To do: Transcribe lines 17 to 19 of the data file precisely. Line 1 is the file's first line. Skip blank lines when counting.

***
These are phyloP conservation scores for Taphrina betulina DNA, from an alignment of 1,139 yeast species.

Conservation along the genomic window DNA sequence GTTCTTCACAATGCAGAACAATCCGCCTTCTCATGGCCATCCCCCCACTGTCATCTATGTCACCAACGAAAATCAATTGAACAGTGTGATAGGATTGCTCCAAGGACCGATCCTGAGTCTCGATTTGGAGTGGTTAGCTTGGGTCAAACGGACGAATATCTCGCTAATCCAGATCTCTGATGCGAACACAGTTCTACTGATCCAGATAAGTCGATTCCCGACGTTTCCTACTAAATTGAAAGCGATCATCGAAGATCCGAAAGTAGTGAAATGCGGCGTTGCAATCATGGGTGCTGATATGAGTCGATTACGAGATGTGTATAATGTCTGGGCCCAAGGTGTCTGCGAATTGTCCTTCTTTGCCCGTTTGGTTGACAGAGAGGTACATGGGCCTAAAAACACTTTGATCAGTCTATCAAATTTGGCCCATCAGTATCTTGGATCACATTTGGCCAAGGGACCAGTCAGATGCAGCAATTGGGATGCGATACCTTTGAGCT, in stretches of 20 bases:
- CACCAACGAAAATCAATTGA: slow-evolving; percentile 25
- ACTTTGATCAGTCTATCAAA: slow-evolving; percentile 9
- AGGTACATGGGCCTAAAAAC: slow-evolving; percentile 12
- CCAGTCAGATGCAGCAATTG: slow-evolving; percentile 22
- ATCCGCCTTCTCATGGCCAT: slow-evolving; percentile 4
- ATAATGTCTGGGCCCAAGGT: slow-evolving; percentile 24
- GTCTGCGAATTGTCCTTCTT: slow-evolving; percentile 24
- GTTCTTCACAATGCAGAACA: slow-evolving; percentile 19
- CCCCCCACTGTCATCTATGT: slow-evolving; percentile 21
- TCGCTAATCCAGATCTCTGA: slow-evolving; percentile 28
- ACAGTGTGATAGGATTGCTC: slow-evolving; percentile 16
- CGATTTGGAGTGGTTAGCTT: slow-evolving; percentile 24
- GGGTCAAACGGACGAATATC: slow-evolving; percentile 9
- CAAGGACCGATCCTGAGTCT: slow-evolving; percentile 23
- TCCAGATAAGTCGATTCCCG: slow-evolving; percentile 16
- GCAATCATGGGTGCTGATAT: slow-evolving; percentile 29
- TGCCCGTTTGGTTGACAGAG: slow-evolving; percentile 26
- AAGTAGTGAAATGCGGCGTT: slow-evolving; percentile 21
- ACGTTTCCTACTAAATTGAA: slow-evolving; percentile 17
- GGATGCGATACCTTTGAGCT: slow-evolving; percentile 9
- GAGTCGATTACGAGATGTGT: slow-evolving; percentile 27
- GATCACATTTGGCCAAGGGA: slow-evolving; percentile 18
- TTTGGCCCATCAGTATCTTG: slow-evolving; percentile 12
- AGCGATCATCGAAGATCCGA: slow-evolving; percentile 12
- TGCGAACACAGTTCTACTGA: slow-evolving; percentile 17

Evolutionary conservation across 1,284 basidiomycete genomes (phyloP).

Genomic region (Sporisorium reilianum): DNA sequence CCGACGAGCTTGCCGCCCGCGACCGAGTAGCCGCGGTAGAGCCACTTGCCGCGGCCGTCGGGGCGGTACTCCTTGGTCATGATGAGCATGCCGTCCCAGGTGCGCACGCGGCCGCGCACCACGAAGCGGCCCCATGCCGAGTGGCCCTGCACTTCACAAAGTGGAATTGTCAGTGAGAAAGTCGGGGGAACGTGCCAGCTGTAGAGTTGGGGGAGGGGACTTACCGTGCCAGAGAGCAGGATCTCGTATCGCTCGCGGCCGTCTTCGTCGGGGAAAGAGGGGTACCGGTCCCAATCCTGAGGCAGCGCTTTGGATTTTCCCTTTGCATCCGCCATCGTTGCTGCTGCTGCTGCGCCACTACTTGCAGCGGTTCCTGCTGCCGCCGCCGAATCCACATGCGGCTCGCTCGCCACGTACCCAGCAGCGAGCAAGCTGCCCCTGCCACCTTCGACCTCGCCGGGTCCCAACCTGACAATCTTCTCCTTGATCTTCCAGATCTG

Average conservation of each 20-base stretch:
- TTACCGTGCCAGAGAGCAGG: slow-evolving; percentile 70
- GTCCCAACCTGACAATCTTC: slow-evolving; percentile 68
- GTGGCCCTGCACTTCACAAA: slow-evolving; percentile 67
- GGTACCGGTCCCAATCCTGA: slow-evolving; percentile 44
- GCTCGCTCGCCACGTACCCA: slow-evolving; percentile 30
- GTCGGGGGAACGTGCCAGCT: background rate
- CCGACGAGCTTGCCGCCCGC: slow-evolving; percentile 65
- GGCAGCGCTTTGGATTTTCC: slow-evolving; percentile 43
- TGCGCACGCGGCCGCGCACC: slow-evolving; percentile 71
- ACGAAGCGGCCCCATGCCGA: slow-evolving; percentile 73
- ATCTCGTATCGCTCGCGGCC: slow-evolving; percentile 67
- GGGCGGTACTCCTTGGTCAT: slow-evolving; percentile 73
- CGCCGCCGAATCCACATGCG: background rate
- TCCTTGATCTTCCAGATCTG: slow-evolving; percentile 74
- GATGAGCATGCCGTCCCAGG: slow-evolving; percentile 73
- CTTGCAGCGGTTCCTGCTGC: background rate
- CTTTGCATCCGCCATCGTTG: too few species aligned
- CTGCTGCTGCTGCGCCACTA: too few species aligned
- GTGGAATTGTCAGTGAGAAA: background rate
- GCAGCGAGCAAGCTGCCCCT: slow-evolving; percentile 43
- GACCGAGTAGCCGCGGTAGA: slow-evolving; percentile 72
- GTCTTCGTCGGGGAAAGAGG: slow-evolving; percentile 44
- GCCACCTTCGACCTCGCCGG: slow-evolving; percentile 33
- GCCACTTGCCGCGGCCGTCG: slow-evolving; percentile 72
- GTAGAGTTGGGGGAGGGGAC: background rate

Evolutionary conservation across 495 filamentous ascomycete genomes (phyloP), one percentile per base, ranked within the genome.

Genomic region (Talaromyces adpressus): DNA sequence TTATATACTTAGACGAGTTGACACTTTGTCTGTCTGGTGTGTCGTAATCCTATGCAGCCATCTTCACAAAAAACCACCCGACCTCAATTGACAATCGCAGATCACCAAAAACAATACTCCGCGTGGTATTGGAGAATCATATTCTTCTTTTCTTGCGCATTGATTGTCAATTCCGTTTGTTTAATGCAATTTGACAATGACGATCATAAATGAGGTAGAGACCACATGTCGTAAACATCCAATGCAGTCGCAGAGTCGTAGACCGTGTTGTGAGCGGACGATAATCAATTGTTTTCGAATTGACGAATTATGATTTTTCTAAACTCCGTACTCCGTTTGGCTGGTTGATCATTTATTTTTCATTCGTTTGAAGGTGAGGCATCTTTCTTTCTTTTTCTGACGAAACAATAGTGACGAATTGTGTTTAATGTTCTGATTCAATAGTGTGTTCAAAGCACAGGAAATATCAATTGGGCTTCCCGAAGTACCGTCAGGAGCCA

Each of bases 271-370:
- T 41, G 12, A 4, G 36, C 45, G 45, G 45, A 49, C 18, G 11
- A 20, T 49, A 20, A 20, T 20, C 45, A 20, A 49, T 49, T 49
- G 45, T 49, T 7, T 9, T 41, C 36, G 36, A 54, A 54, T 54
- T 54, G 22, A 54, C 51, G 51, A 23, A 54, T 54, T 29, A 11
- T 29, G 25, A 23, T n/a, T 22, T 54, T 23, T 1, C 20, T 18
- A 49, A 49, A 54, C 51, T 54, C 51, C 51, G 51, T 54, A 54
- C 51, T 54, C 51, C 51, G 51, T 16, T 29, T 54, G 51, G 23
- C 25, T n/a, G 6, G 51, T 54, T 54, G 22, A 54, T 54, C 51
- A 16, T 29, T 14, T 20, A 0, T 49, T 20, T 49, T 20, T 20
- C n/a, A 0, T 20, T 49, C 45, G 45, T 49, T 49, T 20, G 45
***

- TCCAGATAAGTCGATTCCCG: slow-evolving; percentile 16
- GCAATCATGGGTGCTGATAT: slow-evolving; percentile 29
- TGCCCGTTTGGTTGACAGAG: slow-evolving; percentile 26